Velocity prediction program

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A velocity prediction program (VPP) is a computer program which solves for the performance of a sailing yacht in various wind conditions by balancing hull and sail forces. VPPs are used by yacht designers, boat builders, model testers, sailors, sailmakers, also America's Cup teams, to predict the performance of a sailboat before it has been built or prior to major modifications.


The first VPP was developed at the Massachusetts Institute of Technology during the early 1970s when Commodore H. Irving Pratt funded research to predict the performance "of a sailing yacht, given knowledge of its hull, rig and sailplan geometry".


VPPs are iterative programs which require educated guesses of initial parameters to begin operating. Generally VPPs are composed of two mechanisms, a boat model and a solution algorithm.

Initial guesses of parameters including boat speed (Vs), heel angle (Φ), number of reefs and sail flatness are input into the boat model. Using these input parameters the solution algorithm calculates the difference between the propulsive force of the sails and the resistive force of the hull. It also calculates the righting moment created by the hull and the operational heel angle.

Since the propulsive force and the resistive force are not likely to be equal on the first iteration, the solution algorithm has the responsibility of adjusting the input parameters and balancing the forces until it produces the maximum possible speed at each true wind angle.

Hydrodynamic force model[edit]

The resistive forces acting on a hull and its appendages (keel, rudder and other fins) can be broken down into a number of smaller components.

  1. Viscous drag – This type of drag is also known as "skin friction" as it is thought to derive entirely from the frictional resistance of water molecules imposing a force as they slide past the wetted surface of the hull and its appendages. This type of drag scales proportionally to wetted surface and is one of the two constitutive components of hull resistance.
  2. Residuary resistance – Residuary resistance includes all other remaining types of resistance on an upright, bare hull in calm water. The reason for this grouping is that of all the types of hydrodynamic resistance imposed upon a boat hull in motion, only viscous drag can be cleanly isolated, as it scales proportionally to wetted surface area. Residuary resistance, then, is composed primarily of wave-making resistance, eddy formation and large-scale separation, all of which are too complex to be determined empirically given prior knowledge of hull geometry. These types of resistance can only be determined by model testing.
  3. Induced drag – Induced drag is a result of an imperfect, or non-infinite, lifting surface (in this case the keel, rudder and any other appendages.) When lift is generated in three dimensions, a closed circulation loop is formed which creates downwash. This downwash alters the free stream velocity, by rotating it downward, towards the downwash. This new angle results in a small increase in resistance as it has a component in the direction of the free stream.
  4. Heel induced drag – When a sailing yacht heels, there are adjustments which need to be made to the base resistance of the hull due to the modified hull geometry, all of which are captured by this term. The first change is the wetted surface area of the hull, which will result in a greater viscous drag if increased. More significantly, however, are the changes in residuary resistance when heeled. The underwater portion of the hull will no longer be symmetric and will usually result in increased residuary resistance. This is particularly true if there are major changes to the beam to draft ratio or the longitudinal center of buoyancy.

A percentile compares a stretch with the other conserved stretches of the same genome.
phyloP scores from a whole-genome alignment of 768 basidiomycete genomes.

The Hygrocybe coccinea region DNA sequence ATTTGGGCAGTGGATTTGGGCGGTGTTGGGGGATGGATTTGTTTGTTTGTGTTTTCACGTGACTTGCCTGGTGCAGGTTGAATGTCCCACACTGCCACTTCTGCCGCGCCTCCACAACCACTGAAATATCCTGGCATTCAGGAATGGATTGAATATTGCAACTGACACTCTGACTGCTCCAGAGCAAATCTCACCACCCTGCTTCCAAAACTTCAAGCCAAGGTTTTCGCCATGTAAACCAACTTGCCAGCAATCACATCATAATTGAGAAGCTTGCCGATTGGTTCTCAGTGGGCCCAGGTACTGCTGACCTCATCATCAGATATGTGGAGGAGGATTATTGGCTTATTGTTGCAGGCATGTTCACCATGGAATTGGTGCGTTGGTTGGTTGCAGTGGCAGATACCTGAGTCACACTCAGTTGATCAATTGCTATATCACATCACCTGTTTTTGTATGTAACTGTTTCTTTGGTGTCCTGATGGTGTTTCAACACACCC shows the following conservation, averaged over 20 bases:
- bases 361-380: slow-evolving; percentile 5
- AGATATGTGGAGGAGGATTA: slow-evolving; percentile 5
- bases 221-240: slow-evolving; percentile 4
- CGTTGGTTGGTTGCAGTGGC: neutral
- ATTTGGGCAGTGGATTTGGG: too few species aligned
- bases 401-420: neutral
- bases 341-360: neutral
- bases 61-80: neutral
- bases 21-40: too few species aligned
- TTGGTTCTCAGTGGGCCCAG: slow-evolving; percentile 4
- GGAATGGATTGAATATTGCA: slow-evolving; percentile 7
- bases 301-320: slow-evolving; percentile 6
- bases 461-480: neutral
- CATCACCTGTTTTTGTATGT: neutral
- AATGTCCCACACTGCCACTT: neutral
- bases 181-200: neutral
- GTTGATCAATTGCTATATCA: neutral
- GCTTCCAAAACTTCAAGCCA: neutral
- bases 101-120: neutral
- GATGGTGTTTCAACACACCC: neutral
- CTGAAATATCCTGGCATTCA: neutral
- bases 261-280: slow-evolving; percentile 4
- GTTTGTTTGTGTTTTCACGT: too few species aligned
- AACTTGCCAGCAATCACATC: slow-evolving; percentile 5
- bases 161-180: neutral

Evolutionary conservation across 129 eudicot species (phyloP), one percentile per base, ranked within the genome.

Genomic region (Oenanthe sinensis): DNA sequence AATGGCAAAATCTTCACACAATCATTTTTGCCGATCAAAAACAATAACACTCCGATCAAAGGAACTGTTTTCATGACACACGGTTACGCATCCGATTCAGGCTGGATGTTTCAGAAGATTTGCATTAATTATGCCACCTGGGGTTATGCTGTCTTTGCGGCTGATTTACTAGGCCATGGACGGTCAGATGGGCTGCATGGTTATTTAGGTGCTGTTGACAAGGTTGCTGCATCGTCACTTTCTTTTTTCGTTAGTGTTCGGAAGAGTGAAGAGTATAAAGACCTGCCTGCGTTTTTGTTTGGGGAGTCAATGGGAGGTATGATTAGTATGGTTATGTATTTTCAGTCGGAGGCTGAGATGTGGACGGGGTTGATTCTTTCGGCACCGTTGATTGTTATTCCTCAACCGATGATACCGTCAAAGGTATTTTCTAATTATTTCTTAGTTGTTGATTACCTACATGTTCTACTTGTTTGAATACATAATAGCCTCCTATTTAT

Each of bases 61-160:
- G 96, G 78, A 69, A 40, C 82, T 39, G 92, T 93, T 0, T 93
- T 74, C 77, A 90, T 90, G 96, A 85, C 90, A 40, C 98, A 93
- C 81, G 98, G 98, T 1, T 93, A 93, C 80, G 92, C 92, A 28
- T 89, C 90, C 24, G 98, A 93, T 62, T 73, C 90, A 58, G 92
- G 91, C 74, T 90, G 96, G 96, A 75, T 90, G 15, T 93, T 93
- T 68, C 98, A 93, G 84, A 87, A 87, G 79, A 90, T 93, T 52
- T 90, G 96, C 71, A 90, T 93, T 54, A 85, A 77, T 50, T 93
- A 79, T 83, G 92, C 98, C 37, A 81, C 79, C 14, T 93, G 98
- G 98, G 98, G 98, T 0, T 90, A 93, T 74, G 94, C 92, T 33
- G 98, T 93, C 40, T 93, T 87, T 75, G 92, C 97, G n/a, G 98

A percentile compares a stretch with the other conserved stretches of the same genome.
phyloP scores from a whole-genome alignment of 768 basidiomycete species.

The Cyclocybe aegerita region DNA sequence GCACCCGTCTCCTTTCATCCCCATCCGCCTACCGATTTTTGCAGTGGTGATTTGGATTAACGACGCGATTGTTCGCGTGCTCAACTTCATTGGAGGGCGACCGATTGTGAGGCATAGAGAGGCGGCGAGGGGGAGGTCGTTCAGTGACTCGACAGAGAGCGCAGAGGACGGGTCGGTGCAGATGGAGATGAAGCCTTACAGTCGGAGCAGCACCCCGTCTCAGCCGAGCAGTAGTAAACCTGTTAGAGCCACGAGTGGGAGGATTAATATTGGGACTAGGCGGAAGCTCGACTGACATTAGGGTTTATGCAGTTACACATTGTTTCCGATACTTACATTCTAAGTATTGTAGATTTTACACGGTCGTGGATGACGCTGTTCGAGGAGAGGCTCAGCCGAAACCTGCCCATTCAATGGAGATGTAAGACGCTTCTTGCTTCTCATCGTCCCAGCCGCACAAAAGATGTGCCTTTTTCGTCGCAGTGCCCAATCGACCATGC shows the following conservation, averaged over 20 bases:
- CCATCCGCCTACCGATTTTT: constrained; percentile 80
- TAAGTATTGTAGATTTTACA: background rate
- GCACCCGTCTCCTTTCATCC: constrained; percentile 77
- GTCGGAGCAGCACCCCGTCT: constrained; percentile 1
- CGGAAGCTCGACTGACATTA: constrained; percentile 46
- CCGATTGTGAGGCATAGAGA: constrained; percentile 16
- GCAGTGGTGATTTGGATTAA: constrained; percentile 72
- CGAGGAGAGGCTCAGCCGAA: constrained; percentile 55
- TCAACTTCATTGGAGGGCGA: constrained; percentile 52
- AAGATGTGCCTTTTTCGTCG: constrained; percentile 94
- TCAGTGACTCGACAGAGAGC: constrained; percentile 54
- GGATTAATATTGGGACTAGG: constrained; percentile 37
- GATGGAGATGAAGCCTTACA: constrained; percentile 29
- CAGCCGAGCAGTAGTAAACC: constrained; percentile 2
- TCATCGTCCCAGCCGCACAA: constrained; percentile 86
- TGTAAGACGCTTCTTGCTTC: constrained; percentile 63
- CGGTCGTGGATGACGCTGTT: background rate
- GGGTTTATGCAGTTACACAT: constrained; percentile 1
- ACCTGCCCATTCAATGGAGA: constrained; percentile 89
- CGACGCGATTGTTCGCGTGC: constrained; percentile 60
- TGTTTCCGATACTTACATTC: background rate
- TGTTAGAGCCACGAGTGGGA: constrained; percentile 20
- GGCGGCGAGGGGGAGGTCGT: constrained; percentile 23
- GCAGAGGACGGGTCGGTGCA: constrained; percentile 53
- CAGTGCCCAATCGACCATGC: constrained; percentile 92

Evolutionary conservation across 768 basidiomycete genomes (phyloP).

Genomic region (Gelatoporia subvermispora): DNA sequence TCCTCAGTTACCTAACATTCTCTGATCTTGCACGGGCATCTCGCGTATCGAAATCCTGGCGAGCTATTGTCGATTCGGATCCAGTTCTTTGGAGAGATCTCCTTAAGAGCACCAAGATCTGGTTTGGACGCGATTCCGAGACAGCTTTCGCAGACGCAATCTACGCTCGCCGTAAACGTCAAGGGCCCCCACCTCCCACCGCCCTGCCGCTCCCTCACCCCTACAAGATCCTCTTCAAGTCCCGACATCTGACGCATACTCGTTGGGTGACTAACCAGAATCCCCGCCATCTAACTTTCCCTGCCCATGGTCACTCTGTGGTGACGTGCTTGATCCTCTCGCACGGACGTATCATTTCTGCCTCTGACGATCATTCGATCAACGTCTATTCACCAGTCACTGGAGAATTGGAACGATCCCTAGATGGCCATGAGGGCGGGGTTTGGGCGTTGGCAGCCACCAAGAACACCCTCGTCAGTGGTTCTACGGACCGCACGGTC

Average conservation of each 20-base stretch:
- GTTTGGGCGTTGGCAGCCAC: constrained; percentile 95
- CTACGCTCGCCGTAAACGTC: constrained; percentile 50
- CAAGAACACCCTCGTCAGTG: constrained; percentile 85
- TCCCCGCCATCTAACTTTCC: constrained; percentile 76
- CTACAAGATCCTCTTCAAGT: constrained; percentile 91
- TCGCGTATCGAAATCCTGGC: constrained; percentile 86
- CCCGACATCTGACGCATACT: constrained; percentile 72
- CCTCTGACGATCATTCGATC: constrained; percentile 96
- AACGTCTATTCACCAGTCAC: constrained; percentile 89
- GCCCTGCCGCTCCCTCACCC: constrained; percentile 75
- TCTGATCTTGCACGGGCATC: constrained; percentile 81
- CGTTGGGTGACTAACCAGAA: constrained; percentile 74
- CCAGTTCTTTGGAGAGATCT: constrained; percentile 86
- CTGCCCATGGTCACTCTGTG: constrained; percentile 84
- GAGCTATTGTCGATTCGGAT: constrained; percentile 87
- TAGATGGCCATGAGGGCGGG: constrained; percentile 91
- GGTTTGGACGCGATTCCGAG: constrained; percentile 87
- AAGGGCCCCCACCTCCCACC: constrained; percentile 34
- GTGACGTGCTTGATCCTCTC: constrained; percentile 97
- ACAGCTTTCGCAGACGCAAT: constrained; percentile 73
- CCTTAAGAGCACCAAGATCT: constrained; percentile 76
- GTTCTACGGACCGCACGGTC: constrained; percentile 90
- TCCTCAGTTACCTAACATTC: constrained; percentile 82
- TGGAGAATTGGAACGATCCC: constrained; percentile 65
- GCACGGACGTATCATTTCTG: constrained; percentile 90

5. Added resistance in waves (RAW) – This element represents the computationally or experimentally derived resistance due to the motion of a yacht in a seaway. This resistance can be considered to be a factor either of true wind speed (VT) or of physical characteristics of the yacht.

Aerodynamic force model[edit]

  1. Lift from sails
  2. Drag on sails
  3. Induced drag

Solving and optimization[edit]

VPPs solve for the performance of a yacht by resolving all forces and moments acting on the yacht. Pitching and yawing moments can be assumed to be zero for simplicity.


VPPs produce a great deal a data, so the presentation of this data requires special consideration. While tabular output can be valuable for identifying specific values, the most common way to present VPP output is with a polar plot.[1]


Sailing yacht design[edit]

Sailing yacht handicapping[edit]

VPPs are used by a variety of sailing organizations to assess theoretical boat performance and then assign "handicaps" to allow boats of different styles and sizes to race against one another. The IOR and IMS handicapping rules were some of the earliest adopters of VPPs. In the United States, the most common handicapping rule is the PHRF rule, developed and promoted by the United States Sailing Association.[2] While most other rules do not take past performance into account, PHRF differentiates itself by allowing skippers to request handicap reductions after a series of poor racing results. In Europe, the most common handicapping system used today is the IRC rule.[3]

Commercial VPPs[edit]

  • WinDesign
  • Sailfish Yacht Analyzer

See also[edit]


  1. ^ Moonbeam VPP polar chart
  2. ^ "United States Performance Handicap Racing Fleet". United States Sailing Association. Archived from the original on 2012-03-10. Retrieved 2012-04-04.
  3. ^ "IRC Rating". IRC. Archived from the original on 2012-03-23. Retrieved 2012-04-04.
  • Claughton, A R; Wellicome, J F; Shenoi, R A (2006). Sailing yacht design: theory. Southampton, UK. pp. 109–143. ISBN 0-85432-829-7.

External links[edit]